The end 58 of member 40 is provided with a protuberance 60 extending toward roller 44. Protuberance 60 presents an arcuate surface 62 which bears against the end 64 of an axle 66. Roller 44 is provided with a bushing 68 which turns on axle 66. Roller 44 is maintained on the axle by a C-washer 70. Spacer Washers 72 and 74 hearing against opposed ends of bushing 68 complete the roller and axle assembly.

Arcuate surface 62 is spherical in configuration and forms a convex bearing surface for the end 64 of axle 66. A fastener 76 in the form of a threaded stud bolt Patented May 17, 1966 extends through a central clearance opening 78 in protuberance 60 and is received by a tapped, axial hole 80 in end 64 of axle 66. A washer 82 is slipped over fastener 76, it being evident that tightening of the fastener secures the axle to end 58 of member 40. It should be noted that end 64 is counterbored to thereby present a frustoconical depression for receiving surface 62. Thus, surface 62 and depression 64 form essentially a ball and socket joint.

Belt 26 has a pair of opposed, outer and inner faces 84 and 86, respectively. Face 86 is, of course, the pulleyengaging face of the belt and is in pressure contact with the cylindrical surface 88 of roller 44.

In the operation of the invention, spring 46 connected to member 40 swings the latter about stud 42 and forces the cylindrical surface 88 of roller 44 into engagement with the inner face 86 of belt 2 6. Since, as discussed earlier in this specification, belt 26 is not resilient and is longitudinally unattenuatable, the belt will be slightly oversized so as to easily slip over pulleys 24 and 28. Thus, the action of spring 46 serves also to tighten the belt on the pulleys.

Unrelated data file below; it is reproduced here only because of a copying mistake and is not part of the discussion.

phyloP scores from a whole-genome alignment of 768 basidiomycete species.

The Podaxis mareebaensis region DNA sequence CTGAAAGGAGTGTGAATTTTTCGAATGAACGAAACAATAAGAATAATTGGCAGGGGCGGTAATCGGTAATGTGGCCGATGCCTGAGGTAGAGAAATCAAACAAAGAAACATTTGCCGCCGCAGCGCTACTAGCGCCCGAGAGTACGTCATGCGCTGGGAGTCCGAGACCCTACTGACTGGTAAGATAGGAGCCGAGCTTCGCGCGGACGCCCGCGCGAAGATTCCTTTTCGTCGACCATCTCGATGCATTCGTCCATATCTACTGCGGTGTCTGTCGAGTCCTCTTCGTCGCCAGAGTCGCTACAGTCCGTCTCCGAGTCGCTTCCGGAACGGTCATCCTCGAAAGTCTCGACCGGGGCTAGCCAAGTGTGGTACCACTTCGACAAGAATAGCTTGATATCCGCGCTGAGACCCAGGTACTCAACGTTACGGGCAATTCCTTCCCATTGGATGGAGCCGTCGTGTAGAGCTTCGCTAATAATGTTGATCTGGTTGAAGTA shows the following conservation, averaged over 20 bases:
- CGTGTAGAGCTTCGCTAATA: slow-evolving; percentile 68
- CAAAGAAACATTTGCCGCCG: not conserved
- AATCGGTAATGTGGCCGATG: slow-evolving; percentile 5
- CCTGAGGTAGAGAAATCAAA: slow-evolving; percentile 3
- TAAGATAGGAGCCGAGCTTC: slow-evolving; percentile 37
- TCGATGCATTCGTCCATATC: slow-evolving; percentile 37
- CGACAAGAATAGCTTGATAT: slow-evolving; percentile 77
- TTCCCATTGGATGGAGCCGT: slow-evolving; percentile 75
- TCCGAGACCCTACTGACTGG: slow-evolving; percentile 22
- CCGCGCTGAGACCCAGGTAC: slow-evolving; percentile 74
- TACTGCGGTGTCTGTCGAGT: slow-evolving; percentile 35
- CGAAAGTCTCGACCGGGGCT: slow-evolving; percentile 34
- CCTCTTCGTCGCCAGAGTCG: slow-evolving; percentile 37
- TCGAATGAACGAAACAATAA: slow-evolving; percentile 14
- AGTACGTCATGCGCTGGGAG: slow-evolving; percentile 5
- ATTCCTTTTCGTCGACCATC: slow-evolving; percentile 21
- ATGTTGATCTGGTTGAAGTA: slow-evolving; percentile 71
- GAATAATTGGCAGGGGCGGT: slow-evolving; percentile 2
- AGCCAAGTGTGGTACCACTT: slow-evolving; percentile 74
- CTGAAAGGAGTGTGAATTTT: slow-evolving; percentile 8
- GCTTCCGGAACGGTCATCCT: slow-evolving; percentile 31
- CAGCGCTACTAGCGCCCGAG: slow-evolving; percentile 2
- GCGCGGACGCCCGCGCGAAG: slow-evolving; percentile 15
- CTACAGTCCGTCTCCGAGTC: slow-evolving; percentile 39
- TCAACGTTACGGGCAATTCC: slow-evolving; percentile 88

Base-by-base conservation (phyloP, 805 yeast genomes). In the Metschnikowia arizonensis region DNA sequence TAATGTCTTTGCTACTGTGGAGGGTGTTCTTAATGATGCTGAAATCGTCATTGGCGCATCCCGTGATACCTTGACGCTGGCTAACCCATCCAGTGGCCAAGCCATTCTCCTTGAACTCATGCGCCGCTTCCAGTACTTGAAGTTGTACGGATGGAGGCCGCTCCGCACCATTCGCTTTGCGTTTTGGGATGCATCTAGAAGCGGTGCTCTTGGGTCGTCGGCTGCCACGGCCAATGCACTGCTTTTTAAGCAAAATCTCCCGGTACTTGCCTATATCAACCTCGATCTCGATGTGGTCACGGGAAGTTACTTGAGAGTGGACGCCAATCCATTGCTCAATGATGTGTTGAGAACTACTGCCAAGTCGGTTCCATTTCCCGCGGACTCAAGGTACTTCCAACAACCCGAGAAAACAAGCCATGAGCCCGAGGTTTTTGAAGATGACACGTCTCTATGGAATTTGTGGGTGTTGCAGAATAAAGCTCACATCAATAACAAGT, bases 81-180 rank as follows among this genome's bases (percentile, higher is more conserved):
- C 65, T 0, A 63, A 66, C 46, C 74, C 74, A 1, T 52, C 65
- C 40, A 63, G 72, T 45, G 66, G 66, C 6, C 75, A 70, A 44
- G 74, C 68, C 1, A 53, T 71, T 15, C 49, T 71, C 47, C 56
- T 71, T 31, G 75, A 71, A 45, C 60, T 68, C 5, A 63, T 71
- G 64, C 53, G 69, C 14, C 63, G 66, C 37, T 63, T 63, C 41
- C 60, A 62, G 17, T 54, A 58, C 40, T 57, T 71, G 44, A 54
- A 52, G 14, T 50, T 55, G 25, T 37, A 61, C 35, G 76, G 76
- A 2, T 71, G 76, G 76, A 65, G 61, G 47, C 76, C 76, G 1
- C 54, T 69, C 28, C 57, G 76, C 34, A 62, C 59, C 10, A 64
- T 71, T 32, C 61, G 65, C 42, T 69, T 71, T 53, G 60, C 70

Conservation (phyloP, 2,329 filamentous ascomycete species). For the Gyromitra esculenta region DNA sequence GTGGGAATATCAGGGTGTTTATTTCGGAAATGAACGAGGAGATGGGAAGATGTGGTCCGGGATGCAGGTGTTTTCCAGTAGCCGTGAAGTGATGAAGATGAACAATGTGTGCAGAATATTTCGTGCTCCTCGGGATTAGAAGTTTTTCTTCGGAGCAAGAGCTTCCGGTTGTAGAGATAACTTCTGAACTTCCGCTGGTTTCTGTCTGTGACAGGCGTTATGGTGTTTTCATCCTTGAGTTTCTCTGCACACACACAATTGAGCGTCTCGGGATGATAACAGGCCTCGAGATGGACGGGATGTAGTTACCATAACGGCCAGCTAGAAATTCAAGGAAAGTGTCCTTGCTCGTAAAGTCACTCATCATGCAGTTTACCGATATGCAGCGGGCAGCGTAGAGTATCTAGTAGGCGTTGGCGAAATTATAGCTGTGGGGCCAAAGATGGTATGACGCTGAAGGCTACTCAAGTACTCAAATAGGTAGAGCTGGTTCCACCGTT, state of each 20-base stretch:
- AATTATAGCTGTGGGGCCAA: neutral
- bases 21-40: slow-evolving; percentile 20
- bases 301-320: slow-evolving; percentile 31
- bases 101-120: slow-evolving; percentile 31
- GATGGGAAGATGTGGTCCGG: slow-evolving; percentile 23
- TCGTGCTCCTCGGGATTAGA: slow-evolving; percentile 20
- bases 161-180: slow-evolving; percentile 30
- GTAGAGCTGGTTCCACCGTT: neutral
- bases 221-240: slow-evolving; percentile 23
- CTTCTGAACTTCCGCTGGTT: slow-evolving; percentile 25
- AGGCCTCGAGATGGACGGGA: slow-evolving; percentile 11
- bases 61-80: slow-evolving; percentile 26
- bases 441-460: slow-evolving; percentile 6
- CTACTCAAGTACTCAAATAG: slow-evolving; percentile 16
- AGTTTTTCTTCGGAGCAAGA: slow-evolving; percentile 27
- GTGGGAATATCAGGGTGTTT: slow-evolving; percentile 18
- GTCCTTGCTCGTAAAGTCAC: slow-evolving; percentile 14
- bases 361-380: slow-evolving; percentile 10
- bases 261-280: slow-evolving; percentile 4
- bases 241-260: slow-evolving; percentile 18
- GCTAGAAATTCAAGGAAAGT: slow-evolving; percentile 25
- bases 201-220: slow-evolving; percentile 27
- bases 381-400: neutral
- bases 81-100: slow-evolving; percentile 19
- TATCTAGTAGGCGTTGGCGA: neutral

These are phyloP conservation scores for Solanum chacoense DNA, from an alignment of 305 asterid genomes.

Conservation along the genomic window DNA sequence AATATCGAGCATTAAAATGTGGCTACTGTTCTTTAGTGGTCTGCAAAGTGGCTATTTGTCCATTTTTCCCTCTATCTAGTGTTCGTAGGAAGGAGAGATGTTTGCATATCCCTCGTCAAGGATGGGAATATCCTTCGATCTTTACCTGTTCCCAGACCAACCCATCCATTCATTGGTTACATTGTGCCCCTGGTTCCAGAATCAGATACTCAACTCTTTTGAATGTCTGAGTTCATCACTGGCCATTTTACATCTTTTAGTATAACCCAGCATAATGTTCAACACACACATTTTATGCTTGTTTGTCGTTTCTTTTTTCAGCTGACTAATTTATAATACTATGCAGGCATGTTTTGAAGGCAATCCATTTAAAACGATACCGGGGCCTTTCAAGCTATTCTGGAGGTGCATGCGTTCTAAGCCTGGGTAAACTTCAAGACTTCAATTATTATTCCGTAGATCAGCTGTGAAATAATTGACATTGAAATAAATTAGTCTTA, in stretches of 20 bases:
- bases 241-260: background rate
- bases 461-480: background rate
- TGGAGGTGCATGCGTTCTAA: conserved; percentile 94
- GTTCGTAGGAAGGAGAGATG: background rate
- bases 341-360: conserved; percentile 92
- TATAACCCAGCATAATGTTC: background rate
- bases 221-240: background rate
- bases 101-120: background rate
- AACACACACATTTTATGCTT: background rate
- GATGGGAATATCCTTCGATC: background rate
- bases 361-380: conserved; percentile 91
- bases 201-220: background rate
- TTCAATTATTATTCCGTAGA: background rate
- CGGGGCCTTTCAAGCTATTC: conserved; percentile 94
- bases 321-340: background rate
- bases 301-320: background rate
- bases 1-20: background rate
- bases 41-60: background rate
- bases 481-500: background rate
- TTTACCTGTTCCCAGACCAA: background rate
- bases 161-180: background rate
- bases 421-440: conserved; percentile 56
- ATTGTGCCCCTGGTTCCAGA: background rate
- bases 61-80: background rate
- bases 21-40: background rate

The dotted lines in FIG. 3 areexemplary of a position of roller 44 which may be necessary to compensate for the bias of a belt. It may be seen in FIG. 3 that movement of roller 44 from the normal, full-line position to the tilted, dotted line position causes a slight canting or twisting of the belt. This twisting effect offsets the bias of the belt and maintains the latter on the pulleys. Manifestly, roller 44 may be shifted to any one of a number of positions depending on the direction and magnitude of the twisting force required to offset the bias cut of the belt.

As is evident in FIG. 1, the head of fastener 76 may be conveniently disposed for engagement by a Wrench or other suitable tool during operation of the recorder. For this purpose, an opening (not shown) may be placed in panel to permit insertion and removal of the wrench; The head of the fastener is preferably adapted for use with a socket wrench or an Allen Wrench so that leverage may be applied thereto after loosening of the fastener to move the roller to the desired position against the force of the belt.

Having thus described the invention, what is claimed as new and desired to be secured by Letters Patent is:

1. In combination with a belt and pulley assembly having a continuous belt trained about a pair of spaced pulleys, structure for preventing creepage of the belt axially of the pulleys, said structure comprising:

a support;

an axle having opposed ends;

an element rotatably mounted on said axle and contacting one face of said belt; and

adjustable means securing one of said ends to said support and providing a cantilever mounting for said axle,